Last month I was invited to visit a middle school class and talk to them about my experience as a professional scientist. Initially I thought I would be standing in front of a classroom talking to maybe 30 kids, but after I checked in at the office, they walked me to the auditorium: on the stage, full lights, with several classrooms of students assembled together. While I was caught slightly off guard, I still think it was a great time. I got to ramble on about my days in college, previous jobs I had, and the work I do now. I talked about the projects we do and why, and the students asked some really excellent, thoughtful questions.
Earlier this Spring, I also got to attend a science conference in Urbana-Champaign and talk with all kinds of water resource professionals. I presented on GIS tools for data collection, and also listened to a very interesting presentation on phosphorus pollution via streambank erosion. These presentations sound very dense I know, but they were fascinating to me. There was also a fun presentation about Canada Goose management, and the person presenting brought a trained ecology work dog! (I’m really hoping I can convince my boss that we need a dog too. For science of course.)
Communication in science takes a lot of different forms, and is arguably the hardest part of any scientific job or study. The role of communication in science is of the utmost importance, but is also often overlooked. Like with any job, reading, writing, and public speaking are highly sought-after skills, and science often doesn’t do a good job in cultivating them. To be specific, we scientists often don’t do well at communicating outside our small work environments. So why is the science community, made up of people who are supposed to be smart, so bad at communicating?
There are a number of reasons for it, and it varies between individuals, but for me the hardest part is shifting my perspective when trying to express my thoughts. I spent four years at school learning a specific way to process information, as well as a lot of technical terminology and it’s hard to translate that back into a public-friendly way of speaking. Using jargon is an excellent way to communicate complex ideas quickly, but anyone not explicitly familiar with words specific to my field of study gets left behind needlessly. In scientific literature, every paper flows the same way: Introduction, Methods, Results, Analysis: Conclusion. Most people lose focus by the end of the intro, and the part people really care about (what your research means and how it affects them) doesn’t get discussed until the analysis or even the conclusion.
Another major pitfall is that when you chop out the nitty gritty and get straight to the point, you end up with harsh words and lots of questions. A great narrative example of this is the story of The Lorax. There is a great essay titled “Why the Lorax Lost” by Laura and Guy Waterman that puts the fault of the ecological devastation in Dr. Suess’s book on the Lorax himself. His role in protecting the forest was speaking for the trees, but all his words were aggressive and confrontational. He used hardliner ideologies, and was unwilling to understand other perspectives or compromise and, ultimately, it cost both groups everything. To be fair, he had good intentions and was 100% correct in everything he said, but he said it so poorly that everyone ended up suffering.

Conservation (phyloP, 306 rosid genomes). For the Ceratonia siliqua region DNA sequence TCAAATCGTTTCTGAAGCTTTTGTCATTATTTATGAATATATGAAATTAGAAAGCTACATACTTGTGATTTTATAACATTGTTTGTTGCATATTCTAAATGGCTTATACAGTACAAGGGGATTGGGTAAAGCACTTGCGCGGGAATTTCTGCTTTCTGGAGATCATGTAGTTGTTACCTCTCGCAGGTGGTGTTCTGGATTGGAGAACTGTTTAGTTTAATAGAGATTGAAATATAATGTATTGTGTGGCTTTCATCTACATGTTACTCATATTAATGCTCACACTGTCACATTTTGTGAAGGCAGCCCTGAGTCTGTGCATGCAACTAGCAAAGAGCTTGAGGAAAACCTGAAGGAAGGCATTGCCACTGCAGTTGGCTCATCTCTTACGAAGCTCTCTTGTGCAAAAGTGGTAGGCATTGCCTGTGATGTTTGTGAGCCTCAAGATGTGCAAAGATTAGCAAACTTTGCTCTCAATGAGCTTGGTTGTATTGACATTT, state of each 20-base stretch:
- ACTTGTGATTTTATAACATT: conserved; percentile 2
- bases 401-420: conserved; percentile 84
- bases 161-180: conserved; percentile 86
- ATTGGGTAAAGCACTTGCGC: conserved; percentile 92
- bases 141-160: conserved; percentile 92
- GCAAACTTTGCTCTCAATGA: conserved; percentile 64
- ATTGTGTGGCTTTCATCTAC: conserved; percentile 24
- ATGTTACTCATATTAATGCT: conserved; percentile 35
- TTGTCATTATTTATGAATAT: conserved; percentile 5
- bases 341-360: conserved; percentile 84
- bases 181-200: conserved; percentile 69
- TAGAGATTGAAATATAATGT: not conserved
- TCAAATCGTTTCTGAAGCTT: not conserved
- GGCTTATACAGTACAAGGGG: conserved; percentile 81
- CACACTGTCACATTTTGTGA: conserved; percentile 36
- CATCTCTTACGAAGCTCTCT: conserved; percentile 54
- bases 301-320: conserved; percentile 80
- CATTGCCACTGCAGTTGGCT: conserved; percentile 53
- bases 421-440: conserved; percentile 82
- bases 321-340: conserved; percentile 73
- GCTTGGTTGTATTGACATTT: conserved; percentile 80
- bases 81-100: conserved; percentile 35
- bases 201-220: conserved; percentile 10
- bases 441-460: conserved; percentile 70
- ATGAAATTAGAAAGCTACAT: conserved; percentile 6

We see essentially similar themes with climate change in our lifetime. The newest Intergovernmental Panel on Climate Change (IPCC) report that came out clocks in at just under 4,000 pages. And that’s part one of a three-part report. So, you really can’t blame the general public or anyone for not reading that thing cover to cover. However, when the message gets boiled down to the most important basics, you get messages like “everyone needs to cease fossil fuel use today, regardless of economic impact,” and “the goal is now ecological triage, not prevention,” and “we are trying to just survive, not thrive.” These are pretty unpalatable messages that most people are apt to ignore rather than be motivated by. Again though, like the Lorax, climate scientists are not wrong when they say trouble is coming.
This brings us back to our communication skills. If our overarching goal is to get people to make better decisions based on sound knowledge, we need to engage people properly. Getting kids excited about science and learning, sharing knowledge among your peers, having small conversations between people in open ways, maybe attempting to write a blog ?, this is how we help people understand. The Conservation Foundation has been making serious changes in the last few years in this regard as well. We are trying to strengthen and expand connections to the community, to find out what people need and want, and to tailor our activities and work to specific communities of people. The conservation work we do is important, but it is more impactful when it also meets specific needs of the people. By matching our work to the public’s interests, we can help teach and motivate people about what they can do as well, furthering our impact. In the end, people will only work for what they care about, and they only care about things they understand well. If I can help you understand anything about Environmental Science and the work of The Conservation Foundation better, I’d love to hear from you at [email protected].